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This is, if not the very latest I’ve won Nano, then pretty close. Most years that I have won, I’ve done so around the 25th. Was this year slower because of that 8 day deficit? Maybe — but I caught that up pretty fast, then just stayed right about on pace the last week or so. Perhaps it’s because the Thanksgiving break usually falls a bit earlier? It’s easier, not just to find the hours to write, but to find the brain space when I’m not sitting down to it after work. But that’s just an excuse, really — I’m perfectly capable of pounding out a thousand words even when I’ve worked 14 hours at my other two jobs (or, as happened a few times this month, after getting home from a 4 hour Star Wars: Edge of the Empire campaign session).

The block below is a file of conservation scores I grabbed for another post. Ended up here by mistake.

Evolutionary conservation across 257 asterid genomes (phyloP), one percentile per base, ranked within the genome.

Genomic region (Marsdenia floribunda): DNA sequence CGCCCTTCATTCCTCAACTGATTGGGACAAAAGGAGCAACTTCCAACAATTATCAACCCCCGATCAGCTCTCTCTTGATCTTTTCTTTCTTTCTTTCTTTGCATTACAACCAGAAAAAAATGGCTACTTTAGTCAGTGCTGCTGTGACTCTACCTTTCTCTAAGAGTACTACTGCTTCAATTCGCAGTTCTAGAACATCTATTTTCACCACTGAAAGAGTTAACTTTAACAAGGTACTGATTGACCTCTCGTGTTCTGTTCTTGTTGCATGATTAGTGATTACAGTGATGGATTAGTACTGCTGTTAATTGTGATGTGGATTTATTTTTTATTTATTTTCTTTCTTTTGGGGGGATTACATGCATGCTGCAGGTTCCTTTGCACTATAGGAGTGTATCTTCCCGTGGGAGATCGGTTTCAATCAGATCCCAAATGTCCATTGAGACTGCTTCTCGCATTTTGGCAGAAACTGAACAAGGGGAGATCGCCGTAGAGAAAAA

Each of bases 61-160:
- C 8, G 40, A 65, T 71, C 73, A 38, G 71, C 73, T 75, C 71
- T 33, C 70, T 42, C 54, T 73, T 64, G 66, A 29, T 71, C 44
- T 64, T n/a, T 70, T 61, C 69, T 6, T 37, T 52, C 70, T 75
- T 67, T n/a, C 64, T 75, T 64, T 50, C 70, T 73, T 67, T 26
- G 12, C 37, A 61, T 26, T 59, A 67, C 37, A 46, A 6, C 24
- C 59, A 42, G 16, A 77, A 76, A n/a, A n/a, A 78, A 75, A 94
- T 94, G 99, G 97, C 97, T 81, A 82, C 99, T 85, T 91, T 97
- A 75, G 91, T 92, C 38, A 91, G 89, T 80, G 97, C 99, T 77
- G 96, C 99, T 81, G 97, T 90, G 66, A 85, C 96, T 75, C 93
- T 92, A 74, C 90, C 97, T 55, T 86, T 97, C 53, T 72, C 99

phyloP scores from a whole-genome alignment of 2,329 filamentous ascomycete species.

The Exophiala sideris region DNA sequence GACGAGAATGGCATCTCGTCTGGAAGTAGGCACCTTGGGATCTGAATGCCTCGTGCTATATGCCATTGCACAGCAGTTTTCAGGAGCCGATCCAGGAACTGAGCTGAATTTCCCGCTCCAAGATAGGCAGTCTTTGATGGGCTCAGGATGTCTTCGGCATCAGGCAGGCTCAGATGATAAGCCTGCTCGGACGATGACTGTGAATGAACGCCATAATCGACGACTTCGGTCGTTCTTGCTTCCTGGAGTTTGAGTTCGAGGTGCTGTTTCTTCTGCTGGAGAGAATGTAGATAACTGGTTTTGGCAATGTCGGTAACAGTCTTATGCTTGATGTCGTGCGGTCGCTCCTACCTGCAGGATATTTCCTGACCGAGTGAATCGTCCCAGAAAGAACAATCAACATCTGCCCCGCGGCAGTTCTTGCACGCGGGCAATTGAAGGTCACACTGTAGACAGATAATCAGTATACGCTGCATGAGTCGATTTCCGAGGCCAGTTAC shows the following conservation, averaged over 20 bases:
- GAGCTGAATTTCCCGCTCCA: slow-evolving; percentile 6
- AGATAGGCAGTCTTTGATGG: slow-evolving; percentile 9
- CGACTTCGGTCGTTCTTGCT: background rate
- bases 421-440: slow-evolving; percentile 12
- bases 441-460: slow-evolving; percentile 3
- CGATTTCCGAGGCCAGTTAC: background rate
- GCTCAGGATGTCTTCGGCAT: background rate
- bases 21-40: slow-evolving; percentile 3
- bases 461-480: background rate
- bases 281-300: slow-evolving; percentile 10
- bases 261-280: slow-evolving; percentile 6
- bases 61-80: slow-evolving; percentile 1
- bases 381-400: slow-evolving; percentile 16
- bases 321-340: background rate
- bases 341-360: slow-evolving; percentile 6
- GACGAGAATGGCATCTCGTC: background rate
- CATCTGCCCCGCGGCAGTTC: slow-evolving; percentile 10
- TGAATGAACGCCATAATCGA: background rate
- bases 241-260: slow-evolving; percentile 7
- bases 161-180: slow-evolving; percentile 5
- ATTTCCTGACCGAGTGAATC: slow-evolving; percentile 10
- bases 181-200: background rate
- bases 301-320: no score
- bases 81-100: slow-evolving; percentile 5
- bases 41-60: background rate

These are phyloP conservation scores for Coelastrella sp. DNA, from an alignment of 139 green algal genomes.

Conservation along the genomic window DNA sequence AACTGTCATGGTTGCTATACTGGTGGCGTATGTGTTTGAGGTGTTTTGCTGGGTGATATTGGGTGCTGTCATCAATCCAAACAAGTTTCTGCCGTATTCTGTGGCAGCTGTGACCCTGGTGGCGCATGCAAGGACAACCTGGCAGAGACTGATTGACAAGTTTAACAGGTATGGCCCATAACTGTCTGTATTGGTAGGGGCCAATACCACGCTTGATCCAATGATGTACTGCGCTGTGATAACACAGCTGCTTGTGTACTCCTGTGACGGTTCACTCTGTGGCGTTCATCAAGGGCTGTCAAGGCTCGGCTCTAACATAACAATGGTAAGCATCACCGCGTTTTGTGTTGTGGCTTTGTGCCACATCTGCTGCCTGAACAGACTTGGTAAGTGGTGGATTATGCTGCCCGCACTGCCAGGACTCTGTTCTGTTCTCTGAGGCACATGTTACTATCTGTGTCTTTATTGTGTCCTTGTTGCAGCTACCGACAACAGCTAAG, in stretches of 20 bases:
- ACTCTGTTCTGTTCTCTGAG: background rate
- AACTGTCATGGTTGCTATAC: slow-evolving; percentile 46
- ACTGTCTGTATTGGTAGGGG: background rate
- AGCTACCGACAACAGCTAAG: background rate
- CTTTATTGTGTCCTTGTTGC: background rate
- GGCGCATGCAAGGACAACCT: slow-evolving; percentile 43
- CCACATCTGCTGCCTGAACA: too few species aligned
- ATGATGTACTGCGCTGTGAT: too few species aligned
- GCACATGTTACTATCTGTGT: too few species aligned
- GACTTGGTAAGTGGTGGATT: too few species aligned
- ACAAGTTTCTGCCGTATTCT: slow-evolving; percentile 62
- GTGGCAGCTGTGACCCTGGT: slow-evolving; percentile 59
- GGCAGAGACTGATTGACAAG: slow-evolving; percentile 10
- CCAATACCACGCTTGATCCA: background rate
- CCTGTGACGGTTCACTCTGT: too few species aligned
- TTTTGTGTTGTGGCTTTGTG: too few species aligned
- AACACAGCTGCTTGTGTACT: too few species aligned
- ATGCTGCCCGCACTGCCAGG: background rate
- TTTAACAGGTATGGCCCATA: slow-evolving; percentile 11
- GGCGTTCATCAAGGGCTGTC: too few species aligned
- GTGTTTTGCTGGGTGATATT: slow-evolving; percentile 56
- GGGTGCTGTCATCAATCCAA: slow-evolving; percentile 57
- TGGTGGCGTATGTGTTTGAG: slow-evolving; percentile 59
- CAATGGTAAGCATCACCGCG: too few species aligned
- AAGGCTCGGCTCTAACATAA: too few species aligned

To all my fellow Nano-ers, whether you’ve won already or not, whether you think you’ll make it in tomorrow or not — Congratulations to you! Taking on a project like this is a success in of itself, and it makes us all a part of something pretty special.

#WhyNaNo?

For anyone who missed it, there was a pretty incredible National Novel Writing Month chat on twitter today: #WhyNaNo. It’s part of #NaNoPrep — a chance for veteran Nanoers to talk about what keeps us coming back and to convince the potential newbies to join in the madness. The conversation was lively and inspiring, and it got me thinking about my own reasons for Nanoing over the years.

Why (quoteymcquote)Why did I start to Nano? To show off. 2001, senior year of high school, and I mostly wanted to prove that I could. And I did! Though it was far from good — a lot of self-indulgence, a lot of waffling, a lot of fanfiction muddled with original stuff (not that there’s anything wrong with fanfic). But I did 50k in a month, and it felt good. My friends and I read bits of it aloud at lunchtime and giggled a lot, and their encouragement kept me going.